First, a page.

If a taxpayer does not file a tax return, the statute of limitations for most federal taxes never commences. Thus, in theory, the IRS can go back as many years it wants to such an “open” year to audit and assess tax.
In practice, the IRS rarely goes back too far. In the income tax arena, six years is the general rule of thumb. In a recent case, the IRS has raised eyebrows by seeking to assess gift taxes on a transfer that occurred 41 years ago.
In 1972, Sumner Redstone transferred stock in a family company to other family members in settlement of a family dispute. The IRS is now seeking $1.1 million in gift taxes and penalties, plus interest per its view that the transfer was a gift. A Tax Court petition challenging such treatment was filed in April, 2013. The taxpayer is asserting that the transfers were nontaxable settlement payments and not taxable gifts. The interest on the tax amount has been estimated by some to at least equal the tax due, given 41 years of interest.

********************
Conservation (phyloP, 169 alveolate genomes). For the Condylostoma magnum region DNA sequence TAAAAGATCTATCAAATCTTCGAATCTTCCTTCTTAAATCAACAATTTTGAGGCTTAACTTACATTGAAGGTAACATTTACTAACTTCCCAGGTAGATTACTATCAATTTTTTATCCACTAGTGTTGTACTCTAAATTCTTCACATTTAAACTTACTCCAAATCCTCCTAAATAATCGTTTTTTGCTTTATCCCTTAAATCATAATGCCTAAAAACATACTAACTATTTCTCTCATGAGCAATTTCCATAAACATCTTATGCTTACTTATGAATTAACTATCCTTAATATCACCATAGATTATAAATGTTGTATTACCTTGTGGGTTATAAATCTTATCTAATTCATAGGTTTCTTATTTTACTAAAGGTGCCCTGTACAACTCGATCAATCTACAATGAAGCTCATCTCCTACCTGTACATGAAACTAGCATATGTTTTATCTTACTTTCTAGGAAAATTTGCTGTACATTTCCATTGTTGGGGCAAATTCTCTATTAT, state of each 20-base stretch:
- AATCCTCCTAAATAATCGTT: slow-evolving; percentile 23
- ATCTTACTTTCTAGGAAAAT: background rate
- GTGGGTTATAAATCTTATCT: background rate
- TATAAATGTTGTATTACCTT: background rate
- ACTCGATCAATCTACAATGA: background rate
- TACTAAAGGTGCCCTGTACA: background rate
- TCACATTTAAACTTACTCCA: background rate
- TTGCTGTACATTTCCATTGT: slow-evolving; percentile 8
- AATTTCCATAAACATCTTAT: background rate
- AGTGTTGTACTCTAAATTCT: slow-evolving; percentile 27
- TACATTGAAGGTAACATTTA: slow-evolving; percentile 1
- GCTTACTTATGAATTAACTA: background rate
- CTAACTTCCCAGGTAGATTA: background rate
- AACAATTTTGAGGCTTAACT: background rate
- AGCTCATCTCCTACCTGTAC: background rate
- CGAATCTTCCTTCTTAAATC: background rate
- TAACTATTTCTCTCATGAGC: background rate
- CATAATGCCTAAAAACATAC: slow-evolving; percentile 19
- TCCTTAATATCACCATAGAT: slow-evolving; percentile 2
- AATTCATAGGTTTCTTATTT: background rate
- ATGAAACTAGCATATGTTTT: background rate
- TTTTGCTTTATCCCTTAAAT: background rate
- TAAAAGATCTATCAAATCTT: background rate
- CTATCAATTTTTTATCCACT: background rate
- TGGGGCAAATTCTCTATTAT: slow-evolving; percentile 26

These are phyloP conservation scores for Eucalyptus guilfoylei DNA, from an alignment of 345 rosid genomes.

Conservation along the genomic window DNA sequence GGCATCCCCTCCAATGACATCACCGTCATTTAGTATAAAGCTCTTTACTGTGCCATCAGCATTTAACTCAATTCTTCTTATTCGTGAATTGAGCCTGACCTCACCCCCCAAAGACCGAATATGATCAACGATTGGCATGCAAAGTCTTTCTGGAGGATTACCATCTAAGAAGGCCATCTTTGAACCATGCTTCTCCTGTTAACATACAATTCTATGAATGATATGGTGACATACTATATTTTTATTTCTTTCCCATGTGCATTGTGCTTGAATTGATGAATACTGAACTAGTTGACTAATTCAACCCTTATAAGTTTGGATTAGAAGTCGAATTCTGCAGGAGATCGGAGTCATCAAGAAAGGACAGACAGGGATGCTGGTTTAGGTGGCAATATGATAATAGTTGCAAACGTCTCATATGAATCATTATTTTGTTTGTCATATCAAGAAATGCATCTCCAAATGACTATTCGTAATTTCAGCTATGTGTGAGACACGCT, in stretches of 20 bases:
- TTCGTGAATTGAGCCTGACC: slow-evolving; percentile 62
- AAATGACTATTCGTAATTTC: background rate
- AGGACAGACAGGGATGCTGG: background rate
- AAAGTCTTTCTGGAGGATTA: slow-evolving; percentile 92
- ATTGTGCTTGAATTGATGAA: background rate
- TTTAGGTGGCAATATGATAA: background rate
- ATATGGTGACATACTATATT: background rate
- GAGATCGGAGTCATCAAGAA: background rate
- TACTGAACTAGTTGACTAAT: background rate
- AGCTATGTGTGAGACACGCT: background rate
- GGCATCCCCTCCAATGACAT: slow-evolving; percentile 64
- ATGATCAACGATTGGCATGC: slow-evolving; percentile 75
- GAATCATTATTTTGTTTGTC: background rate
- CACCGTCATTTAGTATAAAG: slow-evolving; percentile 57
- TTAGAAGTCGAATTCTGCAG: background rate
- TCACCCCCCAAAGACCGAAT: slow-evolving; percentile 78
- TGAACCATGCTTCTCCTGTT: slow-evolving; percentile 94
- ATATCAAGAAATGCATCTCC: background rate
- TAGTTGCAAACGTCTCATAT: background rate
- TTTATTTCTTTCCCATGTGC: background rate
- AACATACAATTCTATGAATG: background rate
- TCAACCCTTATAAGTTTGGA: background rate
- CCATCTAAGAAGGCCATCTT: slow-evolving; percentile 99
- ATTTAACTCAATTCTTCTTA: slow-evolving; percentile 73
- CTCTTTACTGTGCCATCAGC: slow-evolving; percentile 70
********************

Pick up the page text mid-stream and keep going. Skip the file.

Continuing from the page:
Our firm does a substantial amount of estate and trust litigation. Since most of these cases eventually settle, issues arise whether settlement payments are taxable gifts or are instead non-gift settlements. I will be interested to see how the Redstone issue is resolved by the Tax Court, if it gets to trial.
The Tax Court docket sheet can be viewed here. I have been unable to locate an online copy of the Petition itself (the above information has come from other online sources) – if anyone has a link feel free to email it to me at firstname.lastname@example.org and I will post it in an update. Thank you to my partner, Jordan Klingsberg for bringing this case to my attention.
Redstone v. Commissioner, T.C., No. 008097-13